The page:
Get the Skinny on What Makes a Wine Kosher
If your bubbie serves sweet, red, kosher wine at Seder but you want to bring a variety that tastes good too, don’t fret. Kosher wines are not what they used to be. You can find wonderful red, white, rosé, and sparkling wines that suit your palate and comply with strict kosher laws. But first, you need to learn about the rules that govern kosher wine and how to know if a wine is kosher or not.
Kosher Wine Laws
Did you know that Jewish wine laws are the oldest in the world? Sorry, Spain and Portugal; you may have invented the appellation system, but Jewish wine laws are much older. And contrary to a persistent urban myth, a wine is not kosher because a rabbi blessed it. In fact, at no point in the wine growing, harvesting, or production process does a rabbi bless anything.
Kosher laws are very specific, and three categories of kosher rules regulate the “kosherness” of wine. First, there is kashrut (kashrut is the body of kosher laws from the Torah that regulate what Jews can and cannot eat and how those foods should be prepared and eaten) wine, which is suitable for consumption by observant Jews and for the celebration of important religious holidays, such as Passover.
Second, there is mevushal (which literally means cooked) wine, which, according to experts, “can be handled by non-Jews since it is no longer fit for sacramental use.”
Finally, there is kosher wine for Passover, which, unlike other kosher wines, cannot use yeasts grown on bread (only unleavened bread is allowed for Seder) and cannot include common preservatives like potassium sorbate.
All three categories of kosher wines must be certified by recognized or reliable certification bodies like the OU, OK, or a similar organization. Just remember that any time you encounter religious laws or certifications there may be exceptions to the rules, depending on each person’s personal practices and the teachings of his or her faith. Whether someone follows OU, OK, or something different is important to know, and it’s best to ask your host about his or her family’s traditions before you bring food or drink to any kind of religious celebration.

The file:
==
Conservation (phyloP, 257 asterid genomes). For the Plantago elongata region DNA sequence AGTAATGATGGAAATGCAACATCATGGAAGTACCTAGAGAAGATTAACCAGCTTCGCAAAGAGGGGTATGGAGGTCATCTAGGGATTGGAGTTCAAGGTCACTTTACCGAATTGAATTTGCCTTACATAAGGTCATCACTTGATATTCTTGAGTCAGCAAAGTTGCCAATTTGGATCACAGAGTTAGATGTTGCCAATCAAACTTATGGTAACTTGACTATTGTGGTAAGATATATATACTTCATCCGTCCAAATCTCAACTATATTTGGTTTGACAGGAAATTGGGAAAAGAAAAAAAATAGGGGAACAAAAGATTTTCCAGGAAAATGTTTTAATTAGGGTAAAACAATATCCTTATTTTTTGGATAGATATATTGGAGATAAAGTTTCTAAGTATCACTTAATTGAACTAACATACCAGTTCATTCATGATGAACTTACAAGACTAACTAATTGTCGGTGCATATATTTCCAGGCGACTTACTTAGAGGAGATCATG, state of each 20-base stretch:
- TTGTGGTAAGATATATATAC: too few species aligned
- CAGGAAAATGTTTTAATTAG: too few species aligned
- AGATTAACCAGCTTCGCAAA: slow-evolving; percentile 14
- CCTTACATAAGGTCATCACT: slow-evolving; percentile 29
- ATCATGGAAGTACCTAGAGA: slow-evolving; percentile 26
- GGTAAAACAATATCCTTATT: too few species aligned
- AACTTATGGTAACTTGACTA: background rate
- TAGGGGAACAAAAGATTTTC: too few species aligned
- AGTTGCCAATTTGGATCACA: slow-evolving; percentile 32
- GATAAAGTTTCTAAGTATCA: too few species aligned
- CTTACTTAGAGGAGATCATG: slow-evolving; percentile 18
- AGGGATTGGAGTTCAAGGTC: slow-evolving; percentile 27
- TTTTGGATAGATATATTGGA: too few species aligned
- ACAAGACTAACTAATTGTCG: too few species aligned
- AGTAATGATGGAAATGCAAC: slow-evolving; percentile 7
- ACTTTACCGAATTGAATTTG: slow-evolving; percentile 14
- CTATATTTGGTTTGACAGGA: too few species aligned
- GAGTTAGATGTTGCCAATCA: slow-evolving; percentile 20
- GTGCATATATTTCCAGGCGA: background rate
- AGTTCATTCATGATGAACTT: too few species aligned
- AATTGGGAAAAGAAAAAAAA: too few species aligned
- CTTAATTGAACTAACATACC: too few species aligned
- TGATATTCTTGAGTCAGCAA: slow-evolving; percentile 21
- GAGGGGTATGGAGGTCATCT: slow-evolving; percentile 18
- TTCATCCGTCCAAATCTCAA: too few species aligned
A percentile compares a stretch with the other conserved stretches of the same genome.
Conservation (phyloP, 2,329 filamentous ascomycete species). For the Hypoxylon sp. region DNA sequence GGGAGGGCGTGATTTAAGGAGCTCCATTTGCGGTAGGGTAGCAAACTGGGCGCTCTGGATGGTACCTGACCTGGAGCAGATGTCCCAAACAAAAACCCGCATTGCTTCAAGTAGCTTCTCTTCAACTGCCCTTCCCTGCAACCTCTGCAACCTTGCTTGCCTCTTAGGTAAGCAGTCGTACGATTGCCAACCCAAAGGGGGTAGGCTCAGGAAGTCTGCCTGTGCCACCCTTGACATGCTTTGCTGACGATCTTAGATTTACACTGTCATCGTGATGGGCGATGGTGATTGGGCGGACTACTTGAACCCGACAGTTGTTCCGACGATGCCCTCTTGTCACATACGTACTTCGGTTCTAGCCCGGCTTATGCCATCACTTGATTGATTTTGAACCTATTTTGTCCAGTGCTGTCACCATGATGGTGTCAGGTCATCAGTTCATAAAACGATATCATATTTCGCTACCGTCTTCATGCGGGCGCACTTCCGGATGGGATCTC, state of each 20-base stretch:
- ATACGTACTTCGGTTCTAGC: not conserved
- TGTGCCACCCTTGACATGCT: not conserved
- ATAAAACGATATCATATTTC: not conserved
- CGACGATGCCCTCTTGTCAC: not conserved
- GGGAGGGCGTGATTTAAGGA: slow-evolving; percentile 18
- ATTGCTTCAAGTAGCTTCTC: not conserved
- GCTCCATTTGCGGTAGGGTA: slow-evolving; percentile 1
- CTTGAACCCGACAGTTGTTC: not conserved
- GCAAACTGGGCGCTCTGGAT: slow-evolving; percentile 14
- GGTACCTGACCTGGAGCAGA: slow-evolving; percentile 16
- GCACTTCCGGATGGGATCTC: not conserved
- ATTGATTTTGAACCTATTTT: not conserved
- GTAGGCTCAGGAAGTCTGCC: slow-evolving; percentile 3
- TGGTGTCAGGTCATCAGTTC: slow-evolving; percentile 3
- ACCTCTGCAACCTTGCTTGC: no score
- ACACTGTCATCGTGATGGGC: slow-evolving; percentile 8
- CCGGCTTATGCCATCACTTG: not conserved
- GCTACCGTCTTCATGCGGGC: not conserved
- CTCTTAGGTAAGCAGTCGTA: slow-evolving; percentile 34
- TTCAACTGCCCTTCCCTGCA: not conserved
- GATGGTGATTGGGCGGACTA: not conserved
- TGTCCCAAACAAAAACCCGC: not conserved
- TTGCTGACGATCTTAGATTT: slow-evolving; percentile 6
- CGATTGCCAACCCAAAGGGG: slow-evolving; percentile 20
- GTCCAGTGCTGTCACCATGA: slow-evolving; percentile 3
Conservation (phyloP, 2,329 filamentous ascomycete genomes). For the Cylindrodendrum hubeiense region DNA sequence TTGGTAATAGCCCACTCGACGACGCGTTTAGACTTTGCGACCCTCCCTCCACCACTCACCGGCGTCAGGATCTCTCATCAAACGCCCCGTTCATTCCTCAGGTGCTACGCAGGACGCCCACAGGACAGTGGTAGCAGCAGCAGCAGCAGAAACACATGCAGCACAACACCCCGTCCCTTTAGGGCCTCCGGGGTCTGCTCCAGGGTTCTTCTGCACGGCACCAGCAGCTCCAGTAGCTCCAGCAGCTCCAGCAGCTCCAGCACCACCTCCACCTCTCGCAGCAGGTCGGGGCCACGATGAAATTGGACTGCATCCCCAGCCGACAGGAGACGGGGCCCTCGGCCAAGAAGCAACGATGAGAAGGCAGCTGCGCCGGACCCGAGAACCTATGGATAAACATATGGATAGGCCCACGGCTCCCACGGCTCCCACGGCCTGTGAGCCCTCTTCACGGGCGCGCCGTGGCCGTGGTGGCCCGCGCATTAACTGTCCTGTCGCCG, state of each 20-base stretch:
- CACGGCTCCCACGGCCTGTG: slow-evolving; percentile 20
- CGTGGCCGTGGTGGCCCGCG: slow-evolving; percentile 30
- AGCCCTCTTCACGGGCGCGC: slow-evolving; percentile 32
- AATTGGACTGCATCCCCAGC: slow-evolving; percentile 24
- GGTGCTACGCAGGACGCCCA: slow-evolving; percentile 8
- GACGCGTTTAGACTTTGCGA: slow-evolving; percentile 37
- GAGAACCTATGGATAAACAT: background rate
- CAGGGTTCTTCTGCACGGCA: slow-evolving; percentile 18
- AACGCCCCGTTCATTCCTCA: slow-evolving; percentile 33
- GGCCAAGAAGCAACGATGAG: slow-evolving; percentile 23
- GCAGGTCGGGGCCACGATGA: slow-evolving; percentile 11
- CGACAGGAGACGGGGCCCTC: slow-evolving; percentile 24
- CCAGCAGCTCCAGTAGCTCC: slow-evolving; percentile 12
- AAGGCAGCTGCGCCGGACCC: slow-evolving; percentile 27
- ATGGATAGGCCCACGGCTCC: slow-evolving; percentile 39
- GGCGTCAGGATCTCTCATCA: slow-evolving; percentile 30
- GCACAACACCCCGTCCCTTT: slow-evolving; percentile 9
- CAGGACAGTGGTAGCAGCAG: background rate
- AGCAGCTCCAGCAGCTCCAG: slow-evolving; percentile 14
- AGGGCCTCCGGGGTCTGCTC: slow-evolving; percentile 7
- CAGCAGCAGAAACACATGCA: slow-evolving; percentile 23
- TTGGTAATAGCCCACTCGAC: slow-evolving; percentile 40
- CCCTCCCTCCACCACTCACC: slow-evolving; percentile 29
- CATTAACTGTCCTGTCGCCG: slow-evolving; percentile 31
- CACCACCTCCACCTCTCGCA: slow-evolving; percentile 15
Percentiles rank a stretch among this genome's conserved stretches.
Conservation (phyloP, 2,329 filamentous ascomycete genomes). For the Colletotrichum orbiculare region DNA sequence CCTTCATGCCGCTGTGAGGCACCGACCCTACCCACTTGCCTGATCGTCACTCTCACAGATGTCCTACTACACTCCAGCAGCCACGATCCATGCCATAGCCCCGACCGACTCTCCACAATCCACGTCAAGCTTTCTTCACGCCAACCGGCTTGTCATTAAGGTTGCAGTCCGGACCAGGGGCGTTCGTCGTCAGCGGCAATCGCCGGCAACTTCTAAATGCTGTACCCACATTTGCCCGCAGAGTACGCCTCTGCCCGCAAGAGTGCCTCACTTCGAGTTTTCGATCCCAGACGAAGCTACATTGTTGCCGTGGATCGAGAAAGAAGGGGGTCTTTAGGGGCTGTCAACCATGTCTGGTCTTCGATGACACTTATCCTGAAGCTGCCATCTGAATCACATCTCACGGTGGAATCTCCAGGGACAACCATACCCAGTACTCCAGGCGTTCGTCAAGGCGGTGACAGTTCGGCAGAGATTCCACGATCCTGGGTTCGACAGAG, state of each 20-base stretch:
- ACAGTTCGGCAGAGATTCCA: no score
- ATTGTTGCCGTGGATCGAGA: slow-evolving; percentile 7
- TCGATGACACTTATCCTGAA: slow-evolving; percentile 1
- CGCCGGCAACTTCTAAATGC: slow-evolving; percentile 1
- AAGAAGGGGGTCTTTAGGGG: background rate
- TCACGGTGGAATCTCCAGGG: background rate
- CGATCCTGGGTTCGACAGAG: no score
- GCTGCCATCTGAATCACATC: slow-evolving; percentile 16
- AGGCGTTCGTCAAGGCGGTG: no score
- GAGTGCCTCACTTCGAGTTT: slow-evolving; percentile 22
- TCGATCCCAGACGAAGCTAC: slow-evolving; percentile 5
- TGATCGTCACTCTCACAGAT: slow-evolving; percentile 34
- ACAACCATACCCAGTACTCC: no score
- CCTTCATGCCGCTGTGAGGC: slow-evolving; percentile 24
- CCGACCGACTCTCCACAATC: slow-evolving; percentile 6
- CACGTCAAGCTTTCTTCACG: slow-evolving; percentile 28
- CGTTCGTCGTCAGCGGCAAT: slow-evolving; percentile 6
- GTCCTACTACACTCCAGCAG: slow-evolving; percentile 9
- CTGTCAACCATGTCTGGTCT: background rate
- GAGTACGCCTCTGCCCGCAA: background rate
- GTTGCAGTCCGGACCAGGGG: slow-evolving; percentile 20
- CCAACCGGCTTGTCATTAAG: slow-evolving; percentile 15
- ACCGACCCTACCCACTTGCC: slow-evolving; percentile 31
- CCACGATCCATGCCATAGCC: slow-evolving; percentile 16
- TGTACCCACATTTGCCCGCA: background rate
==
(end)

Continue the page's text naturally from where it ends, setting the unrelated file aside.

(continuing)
For wines to be kosher under kashrut, they must follow these rules:
· The wine must be produced from vines at least four years old
· Other fruits and vegetables cannot be cultivated between the vines
· Every seven years the fields must be left fallow
· Harvesting, wine making, and storage processes must be kosher
· Wine barrels must be cleaned three times
· Only Sabbath-observant Jewish males can be involved in any part of the growing, harvesting, crushing, wine making, and bottling processes
· All the equipment, tools, vats, bottles, cellars, and storage facilities must be kosher
· Wine makers are prohibited from using any animal products to clarify the wine. Instead of relying on egg whites or gelatin, they must use betonite or other natural products to remove sediments from the wine
· As a symbolic gesture of the historic 10 percent tithe ancient Jews paid to the Temple in Jerusalem, 1 percent of the wine must be thrown away
· If a home is kosher, non-mevushal kosher wine must be sealed or kept hidden because it would no longer be kosher if non-Jewish people had access to it
· Historically, non-fermented grape juice was boiled to make it mevushal, which made it possible for non-Jews to handle, open, and pour the wine
· Once a wine is mevushal it is no longer a sacramental wine
· According to experts, most mevushal wine goes through a flash pasteurization and rapid chilling process that prevents the wine from cooking and reduces some damage to the grapes
· Fine kosher wines generally choose to forgo the mevushal process in order to preserve the wine’s integrity, quality, flavor, and appeal
For tips about where to buy kosher wine, how to determine if a wine is suitable for Passover, or recommendations on wines to try, read The Quick Sip on Wine for Passover.